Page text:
Ngaage, Dumbor L. ; Schaff, Hartzell V ; Barnes, Sunni A. ; Sundt, Thoralf M. ; Mullany, Charles J. ; Dearani, Joseph A. ; Daly, Richard C. ; Orszulak, Thomas A. / Prognostic Implications of Preoperative Atrial Fibrillation in Patients Undergoing Aortic Valve Replacement : Is There an Argument for Concomitant Arrhythmia Surgery?. In: Annals of Thoracic Surgery. 2006 ; Vol. 82, No. 4. pp. 1392-1399.
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title = "Prognostic Implications of Preoperative Atrial Fibrillation in Patients Undergoing Aortic Valve Replacement: Is There an Argument for Concomitant Arrhythmia Surgery?",
abstract = "Background: The prognostic significance of preoperative atrial fibrillation (AF) at the time of aortic valve replacement is unknown, as is the potential role for concomitant arrhythmia surgery. Methods: We performed a cohort comparison of patients with preoperative AF (n = 129) and preoperative sinus rhythm (SR, n = 252) undergoing aortic valve surgery between 1993 and 2002; patients were matched for age, gender, and left ventricular ejection fraction. Follow-up (mean interval, 4.5 years) was 98{\%} complete. Primary endpoints were late cardiac and all-cause mortality, as well as major adverse cardiac or cerebrovascular event. Results: Patients with preoperative AF presented with more severe congestive heart failure (p = 0.03) and more often had significant tricuspid regurgitation (p = 0.01) preoperatively. They also had worse late survival (risk ratio [RR] for death =1.5, p = 0.03) with 1-, 5-, and 7-year survival rates substantially reduced at 94{\%}, 87{\%}, and 50{\%}, respectively, for those in AF versus 98{\%}, 90{\%}, and 61{\%} for patients in sinus rhythm preoperatively. Individuals in AF had a greater probability of subsequent rhythm-related intervention (RR = 4.7, p = 0.0002), and more frequently developed congestive heart failure (25{\%} vs 10{\%}, p = 0.005) and stroke (16{\%} vs 5{\%}, p = 0.005). By multivariable analysis, preoperative AF was an independent predictor of late adverse cardiac and cerebrovascular events, but not late death. Conclusions: Performance of concomitant arrhythmia surgery in patients undergoing aortic valve surgery may reduce late morbidity; however, its potential impact on late mortality in this high-risk subset of patients remains unclear.",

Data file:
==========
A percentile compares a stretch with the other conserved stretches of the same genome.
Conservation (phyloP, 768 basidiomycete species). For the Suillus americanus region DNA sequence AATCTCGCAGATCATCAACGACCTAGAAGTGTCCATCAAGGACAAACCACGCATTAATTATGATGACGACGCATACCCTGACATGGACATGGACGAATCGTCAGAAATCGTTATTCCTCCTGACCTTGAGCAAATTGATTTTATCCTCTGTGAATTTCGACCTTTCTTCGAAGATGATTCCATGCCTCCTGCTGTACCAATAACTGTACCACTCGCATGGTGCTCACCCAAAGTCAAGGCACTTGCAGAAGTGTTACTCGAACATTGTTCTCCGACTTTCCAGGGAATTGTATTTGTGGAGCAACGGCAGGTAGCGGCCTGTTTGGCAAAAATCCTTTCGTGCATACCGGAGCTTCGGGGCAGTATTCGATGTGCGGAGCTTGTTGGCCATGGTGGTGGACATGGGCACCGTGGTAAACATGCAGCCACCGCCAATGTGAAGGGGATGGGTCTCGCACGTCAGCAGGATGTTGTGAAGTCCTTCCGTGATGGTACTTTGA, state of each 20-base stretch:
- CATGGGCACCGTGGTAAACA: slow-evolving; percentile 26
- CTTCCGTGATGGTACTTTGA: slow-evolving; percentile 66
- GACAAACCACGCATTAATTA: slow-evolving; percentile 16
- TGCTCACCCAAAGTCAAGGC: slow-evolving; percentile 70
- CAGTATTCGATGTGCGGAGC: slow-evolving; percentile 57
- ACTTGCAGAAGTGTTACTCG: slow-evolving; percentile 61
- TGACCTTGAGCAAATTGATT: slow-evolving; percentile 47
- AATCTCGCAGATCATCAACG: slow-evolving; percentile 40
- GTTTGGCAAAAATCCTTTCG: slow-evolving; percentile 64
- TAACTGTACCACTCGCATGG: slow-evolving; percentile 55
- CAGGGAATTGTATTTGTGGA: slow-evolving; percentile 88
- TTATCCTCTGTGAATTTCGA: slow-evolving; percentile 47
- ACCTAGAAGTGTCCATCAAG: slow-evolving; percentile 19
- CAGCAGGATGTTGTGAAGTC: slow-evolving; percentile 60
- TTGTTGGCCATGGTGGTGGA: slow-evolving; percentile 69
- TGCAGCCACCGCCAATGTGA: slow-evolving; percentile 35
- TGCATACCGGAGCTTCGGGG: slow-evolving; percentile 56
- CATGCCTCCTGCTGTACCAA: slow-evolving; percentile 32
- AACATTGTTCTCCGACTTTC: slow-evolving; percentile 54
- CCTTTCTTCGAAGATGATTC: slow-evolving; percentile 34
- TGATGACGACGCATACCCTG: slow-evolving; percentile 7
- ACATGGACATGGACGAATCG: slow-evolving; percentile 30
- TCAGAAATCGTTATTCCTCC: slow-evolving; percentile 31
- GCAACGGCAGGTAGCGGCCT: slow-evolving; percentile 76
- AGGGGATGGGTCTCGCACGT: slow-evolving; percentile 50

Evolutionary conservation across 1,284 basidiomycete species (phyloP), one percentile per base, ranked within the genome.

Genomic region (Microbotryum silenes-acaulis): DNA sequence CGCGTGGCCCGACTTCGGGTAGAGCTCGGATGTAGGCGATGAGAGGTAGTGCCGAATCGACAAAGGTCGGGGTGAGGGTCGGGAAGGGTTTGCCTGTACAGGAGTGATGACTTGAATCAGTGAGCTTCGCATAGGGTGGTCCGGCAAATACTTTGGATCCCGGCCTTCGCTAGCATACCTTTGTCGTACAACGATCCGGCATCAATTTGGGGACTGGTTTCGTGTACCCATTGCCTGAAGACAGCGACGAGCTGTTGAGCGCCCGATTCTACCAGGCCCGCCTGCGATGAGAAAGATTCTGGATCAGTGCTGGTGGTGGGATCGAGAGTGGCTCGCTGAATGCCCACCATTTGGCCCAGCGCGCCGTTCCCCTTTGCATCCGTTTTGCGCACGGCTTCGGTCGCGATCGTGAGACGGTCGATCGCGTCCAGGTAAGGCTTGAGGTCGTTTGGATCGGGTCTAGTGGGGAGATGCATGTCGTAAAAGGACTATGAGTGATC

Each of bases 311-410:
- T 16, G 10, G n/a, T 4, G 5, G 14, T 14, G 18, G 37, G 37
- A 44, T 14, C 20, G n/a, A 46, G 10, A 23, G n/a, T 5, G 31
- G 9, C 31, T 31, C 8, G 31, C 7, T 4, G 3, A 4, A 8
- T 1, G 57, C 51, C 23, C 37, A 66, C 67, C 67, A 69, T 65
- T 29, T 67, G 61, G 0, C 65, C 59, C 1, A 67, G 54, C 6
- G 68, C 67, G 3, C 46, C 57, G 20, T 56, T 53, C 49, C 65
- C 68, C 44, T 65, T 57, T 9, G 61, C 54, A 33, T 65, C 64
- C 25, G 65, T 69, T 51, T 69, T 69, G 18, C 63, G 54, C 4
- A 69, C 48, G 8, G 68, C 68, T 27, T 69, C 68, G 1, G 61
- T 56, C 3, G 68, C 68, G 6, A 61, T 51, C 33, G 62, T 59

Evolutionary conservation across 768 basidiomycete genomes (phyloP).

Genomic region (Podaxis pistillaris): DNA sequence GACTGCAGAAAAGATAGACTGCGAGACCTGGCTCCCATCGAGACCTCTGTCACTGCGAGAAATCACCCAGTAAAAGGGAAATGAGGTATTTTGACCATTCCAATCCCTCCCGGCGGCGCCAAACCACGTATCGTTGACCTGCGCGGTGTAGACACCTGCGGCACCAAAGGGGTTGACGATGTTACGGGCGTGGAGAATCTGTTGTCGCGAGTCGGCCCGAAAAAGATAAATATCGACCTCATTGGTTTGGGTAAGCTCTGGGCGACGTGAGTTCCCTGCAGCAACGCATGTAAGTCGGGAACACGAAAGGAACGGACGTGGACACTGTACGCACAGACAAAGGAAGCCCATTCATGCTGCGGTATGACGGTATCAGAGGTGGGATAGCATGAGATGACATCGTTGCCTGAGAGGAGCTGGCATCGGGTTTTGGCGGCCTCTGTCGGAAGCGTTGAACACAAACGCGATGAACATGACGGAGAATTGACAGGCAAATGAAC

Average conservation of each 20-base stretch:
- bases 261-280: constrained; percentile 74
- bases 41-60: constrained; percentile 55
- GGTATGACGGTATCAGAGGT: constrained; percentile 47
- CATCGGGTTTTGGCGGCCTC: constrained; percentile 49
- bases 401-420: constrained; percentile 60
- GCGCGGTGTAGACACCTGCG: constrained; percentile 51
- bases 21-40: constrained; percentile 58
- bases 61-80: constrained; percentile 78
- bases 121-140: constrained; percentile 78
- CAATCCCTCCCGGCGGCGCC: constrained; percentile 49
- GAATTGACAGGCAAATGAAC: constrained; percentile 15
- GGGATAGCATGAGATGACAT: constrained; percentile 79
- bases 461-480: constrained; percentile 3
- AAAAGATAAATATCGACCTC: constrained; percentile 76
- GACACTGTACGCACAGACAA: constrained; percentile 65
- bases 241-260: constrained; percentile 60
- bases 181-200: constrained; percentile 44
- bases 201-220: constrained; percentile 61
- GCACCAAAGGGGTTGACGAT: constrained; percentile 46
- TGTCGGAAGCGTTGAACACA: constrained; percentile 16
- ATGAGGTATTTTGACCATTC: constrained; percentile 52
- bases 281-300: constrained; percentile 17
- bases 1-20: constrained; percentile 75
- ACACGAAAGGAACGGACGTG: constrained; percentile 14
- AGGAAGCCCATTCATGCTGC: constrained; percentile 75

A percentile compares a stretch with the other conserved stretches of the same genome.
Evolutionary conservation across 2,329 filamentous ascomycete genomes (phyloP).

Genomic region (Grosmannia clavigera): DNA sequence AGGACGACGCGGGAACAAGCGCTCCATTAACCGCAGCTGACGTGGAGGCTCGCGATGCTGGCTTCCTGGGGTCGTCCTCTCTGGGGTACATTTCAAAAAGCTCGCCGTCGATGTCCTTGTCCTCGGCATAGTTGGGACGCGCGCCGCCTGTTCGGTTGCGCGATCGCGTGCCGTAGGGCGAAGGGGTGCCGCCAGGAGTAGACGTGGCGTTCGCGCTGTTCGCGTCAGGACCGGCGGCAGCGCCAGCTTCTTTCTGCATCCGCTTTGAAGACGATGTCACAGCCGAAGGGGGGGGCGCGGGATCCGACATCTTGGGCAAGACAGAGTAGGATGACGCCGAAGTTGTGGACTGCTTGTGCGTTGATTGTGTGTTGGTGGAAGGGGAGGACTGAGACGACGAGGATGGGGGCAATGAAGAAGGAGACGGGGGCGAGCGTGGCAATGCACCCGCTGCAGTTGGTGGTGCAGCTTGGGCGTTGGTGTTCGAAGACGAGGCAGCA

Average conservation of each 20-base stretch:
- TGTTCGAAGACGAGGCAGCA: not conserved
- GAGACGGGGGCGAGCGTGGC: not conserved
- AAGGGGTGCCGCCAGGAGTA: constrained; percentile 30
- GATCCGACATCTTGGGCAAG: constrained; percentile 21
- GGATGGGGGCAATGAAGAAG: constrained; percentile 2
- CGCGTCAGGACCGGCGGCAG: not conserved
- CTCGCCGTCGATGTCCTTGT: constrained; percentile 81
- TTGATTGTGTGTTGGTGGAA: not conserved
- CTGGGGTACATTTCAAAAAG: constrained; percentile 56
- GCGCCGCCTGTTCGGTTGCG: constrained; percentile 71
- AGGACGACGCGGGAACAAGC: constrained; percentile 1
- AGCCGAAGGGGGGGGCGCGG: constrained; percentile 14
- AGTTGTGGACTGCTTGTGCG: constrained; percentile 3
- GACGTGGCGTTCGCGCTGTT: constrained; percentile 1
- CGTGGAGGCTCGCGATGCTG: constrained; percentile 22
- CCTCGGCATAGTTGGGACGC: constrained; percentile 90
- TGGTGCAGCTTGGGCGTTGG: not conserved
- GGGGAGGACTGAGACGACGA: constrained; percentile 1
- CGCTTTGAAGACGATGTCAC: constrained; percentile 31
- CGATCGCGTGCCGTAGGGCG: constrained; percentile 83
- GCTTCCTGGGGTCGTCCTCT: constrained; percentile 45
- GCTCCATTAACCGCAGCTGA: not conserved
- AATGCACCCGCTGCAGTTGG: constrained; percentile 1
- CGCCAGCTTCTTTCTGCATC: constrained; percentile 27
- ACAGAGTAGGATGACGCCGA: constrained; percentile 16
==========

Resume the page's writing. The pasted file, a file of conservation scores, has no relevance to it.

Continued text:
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T1 - Prognostic Implications of Preoperative Atrial Fibrillation in Patients Undergoing Aortic Valve Replacement

T2 - Is There an Argument for Concomitant Arrhythmia Surgery?

AU - Ngaage, Dumbor L.

AU - Schaff, Hartzell V

AU - Barnes, Sunni A.

AU - Sundt, Thoralf M.

AU - Mullany, Charles J.

AU - Dearani, Joseph A.

AU - Daly, Richard C.

AU - Orszulak, Thomas A.

PY - 2006/10

Y1 - 2006/10